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Adam De La Halle And Ars Antiqua

Time Period Essay, Research Paper Adam De La Halle and Ars Antiqua Time Period Life Summary Adam de la Halle is often referred to as the greatest of the long succession of

Time Period Essay, Research Paper

Adam De La Halle and Ars Antiqua Time Period

Life Summary

Adam de la Halle is often referred to as the greatest of the long succession of

post Medieval musicians. He was a poet, musician and innovator of the earliest

French theater. He became famous for his use of polyphony and his theatrical

productions. Adam originally trained for the clergy (the people of the church).

Marriage interfered with his musical career; but with the help of some noble

benefactors he was able to pursue musical studies at the University of Paris.

The remainder of his life was spent in service of noble patrons.

His Music

Adam de la Halle was of French origins. All of his lyrics were written in French.

Much of his early music was monophonic which shortly after became homophonic and

then transformed into polyphonic. Much of his polyphonic work was set for 3

voices or instruments. If a piece of music is monophonic, then it has only a

melody line and no harmony. Much of the medieval music was monophonic. If the

music is homophonic then there is only one melody line, but it may be played by

two or more instruments. Many of the songs that were originally monophonic were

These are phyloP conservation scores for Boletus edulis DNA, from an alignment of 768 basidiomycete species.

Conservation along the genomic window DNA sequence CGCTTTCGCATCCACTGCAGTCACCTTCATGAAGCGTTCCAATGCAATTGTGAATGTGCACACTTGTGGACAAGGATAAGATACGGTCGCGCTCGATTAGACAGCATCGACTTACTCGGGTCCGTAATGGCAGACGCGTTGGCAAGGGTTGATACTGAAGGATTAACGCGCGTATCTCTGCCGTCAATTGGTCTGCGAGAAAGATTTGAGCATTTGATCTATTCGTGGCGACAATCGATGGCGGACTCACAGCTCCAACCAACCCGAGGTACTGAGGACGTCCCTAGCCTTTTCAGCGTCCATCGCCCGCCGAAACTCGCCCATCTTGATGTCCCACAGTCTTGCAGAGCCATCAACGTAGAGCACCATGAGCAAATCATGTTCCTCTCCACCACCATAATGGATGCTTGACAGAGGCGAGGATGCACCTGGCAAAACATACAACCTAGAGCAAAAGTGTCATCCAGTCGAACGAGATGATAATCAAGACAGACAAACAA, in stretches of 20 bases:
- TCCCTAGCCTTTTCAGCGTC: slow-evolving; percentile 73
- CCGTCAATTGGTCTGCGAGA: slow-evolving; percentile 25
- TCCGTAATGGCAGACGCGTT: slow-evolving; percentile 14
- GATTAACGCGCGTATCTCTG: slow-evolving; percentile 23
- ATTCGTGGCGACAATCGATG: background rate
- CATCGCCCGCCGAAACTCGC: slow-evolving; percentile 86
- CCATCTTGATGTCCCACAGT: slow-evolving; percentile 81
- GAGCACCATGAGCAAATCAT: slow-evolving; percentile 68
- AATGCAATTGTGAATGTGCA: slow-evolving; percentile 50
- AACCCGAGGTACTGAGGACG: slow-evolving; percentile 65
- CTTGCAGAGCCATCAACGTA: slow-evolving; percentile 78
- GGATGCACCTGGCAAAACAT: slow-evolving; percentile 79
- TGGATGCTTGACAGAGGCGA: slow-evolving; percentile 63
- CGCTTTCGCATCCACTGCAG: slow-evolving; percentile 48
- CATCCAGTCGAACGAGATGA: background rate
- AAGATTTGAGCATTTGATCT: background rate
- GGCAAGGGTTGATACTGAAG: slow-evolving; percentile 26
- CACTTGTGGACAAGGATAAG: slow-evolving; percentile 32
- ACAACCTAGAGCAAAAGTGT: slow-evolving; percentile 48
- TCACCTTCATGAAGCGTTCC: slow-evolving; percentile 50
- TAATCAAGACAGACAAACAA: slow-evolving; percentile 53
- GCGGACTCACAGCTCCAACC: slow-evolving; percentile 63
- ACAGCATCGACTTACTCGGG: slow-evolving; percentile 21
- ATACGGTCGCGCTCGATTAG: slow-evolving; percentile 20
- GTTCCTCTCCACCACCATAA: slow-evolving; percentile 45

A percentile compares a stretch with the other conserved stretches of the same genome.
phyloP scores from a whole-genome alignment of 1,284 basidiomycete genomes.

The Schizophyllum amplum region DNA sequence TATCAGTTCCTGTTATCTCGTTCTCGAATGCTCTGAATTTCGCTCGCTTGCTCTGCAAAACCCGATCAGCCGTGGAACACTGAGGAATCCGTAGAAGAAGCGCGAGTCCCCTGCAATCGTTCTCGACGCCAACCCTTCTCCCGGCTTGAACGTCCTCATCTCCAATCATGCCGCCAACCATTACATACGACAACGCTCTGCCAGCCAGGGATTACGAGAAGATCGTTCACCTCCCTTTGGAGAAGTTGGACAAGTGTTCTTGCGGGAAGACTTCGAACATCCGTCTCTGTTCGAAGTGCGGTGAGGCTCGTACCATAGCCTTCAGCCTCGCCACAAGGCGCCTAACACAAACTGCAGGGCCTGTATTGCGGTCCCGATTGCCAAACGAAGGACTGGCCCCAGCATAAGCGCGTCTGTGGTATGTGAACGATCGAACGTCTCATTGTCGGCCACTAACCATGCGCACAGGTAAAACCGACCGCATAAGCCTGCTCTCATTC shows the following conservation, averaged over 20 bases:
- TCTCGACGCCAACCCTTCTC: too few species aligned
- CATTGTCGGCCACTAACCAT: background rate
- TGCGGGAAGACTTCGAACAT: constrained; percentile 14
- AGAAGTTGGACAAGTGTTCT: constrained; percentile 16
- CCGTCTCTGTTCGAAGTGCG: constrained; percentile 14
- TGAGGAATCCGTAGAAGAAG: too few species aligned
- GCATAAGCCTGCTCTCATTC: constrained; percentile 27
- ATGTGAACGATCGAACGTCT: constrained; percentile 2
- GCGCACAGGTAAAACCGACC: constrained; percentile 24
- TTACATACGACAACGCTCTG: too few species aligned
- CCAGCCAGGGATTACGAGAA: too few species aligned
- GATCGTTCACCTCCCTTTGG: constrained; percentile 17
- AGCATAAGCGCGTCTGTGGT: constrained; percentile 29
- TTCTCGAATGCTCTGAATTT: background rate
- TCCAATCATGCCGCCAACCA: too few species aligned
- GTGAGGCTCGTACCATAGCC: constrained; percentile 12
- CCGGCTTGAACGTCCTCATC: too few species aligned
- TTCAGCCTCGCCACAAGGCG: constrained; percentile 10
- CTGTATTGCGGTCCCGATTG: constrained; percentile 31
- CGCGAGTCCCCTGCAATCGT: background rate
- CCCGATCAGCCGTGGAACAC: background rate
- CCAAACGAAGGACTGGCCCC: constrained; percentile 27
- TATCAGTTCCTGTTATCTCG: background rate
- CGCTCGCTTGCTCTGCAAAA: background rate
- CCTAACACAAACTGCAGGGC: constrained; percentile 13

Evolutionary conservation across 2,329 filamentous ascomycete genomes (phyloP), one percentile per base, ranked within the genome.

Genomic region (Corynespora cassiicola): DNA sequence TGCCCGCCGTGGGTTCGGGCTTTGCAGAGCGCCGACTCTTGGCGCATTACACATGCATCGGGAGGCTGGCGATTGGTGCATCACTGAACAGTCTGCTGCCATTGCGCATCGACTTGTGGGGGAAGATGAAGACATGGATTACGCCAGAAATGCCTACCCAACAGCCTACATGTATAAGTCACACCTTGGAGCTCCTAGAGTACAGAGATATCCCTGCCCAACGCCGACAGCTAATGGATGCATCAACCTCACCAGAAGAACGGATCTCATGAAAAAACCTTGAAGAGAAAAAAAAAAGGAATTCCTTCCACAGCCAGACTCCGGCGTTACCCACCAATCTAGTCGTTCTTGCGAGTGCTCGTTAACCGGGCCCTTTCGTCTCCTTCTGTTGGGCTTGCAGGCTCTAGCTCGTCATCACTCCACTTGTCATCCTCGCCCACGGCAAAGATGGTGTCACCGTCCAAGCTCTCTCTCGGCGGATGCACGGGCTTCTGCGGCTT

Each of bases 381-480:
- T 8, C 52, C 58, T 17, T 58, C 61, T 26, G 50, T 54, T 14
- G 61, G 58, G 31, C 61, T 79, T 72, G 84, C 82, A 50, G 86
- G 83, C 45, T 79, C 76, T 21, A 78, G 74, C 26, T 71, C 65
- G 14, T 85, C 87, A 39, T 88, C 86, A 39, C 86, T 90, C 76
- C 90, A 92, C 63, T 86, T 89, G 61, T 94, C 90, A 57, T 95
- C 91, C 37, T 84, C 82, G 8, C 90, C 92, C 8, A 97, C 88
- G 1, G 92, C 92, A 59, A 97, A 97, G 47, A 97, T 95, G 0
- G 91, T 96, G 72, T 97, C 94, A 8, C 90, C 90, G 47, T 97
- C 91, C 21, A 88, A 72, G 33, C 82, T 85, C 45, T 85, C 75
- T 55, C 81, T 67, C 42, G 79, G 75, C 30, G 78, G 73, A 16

easily transformed into homophonic by add extra voices or instruments.

Polyphonic is the type of music we hear today. Polyphonic is when there is a

melody line accompanied by harmony. A considerable amount of Adam de la Halle’s

polyphonic work was designed for plays. One of Adam’s manuscripts contains the

oldest known existence of the sharp sign. In 1872 his music was officially

published.

Ars Antiqua Time Period

Ars Antiqua is Medieval Latin for “ancient art”. Ars Antiqua was the period of

musical activity in 13th century France. The music was characterized by the

increasing sophistication of counterpoint (the art of combining simultaneous

voice parts). Modern music historians classify the whole 13th century as Ars

Antiqua where as older historians classified only the later half of the 13th

century as Ars Antiqua. This was the time period when music started to become

more formal. In this time period, musical plays were just becoming popular and

in 1283 one of the first operas was performed.

Most of the music of the Ars Antiqua time period is anonymous. Two important

figures stand out among the anonymity. P?rotin, who became famous in the late

12th century, composed the earliest known music for four voices. Franco of

Cologne, who flourished in the middle of the 13th century, was a theorist who

organized a new, more precise system of rhythmic notation, the direct ancestor

of modern notation.

The most important style of music to originate in the Ars Antiqua is the motet,

which retained its popularity for centuries. The essence of this style of music

is the simultaneous presentation of more than one text. It originated with the

addition of a new text to the upper voices of a sacred polyphonic composition.

The lower, slower moving voices retained the original text.

Ars Antiqua was the time period when music as we know it was just beginning.

Composers were considered innovators because they invented a great deal of what

is used in modern music (for example harmony and modern notation). The music we

listen to today is comprised of everything these composers created. Without this

great musical minds, music today would be significantly different.

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